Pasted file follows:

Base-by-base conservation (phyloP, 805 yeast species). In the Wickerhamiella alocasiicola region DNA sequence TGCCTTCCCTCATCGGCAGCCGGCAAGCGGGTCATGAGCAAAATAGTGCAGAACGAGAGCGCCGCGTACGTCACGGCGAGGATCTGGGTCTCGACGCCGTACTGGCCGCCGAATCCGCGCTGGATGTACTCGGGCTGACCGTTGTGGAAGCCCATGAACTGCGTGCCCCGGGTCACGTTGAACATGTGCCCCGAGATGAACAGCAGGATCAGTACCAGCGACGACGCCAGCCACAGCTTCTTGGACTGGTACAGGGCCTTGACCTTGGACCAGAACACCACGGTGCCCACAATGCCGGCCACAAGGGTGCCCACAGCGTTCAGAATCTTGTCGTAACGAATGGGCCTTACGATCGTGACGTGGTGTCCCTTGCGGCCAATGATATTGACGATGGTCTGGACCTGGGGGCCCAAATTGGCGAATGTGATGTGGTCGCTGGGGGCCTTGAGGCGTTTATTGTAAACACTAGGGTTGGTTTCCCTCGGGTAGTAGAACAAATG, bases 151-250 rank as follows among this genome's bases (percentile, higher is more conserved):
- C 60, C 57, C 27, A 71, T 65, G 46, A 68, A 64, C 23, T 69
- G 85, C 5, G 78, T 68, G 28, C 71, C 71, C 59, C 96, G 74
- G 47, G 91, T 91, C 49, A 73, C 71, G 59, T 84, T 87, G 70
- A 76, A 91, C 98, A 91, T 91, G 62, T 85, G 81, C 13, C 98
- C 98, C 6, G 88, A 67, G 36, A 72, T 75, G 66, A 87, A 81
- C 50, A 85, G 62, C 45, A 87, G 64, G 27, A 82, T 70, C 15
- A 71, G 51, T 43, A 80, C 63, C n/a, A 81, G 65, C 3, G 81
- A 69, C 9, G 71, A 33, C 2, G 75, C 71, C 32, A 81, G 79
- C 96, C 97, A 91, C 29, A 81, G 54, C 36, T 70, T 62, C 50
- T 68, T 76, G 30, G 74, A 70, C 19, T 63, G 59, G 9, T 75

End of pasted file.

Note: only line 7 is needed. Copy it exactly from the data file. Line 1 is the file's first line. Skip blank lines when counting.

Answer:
- C 50, A 85, G 62, C 45, A 87, G 64, G 27, A 82, T 70, C 15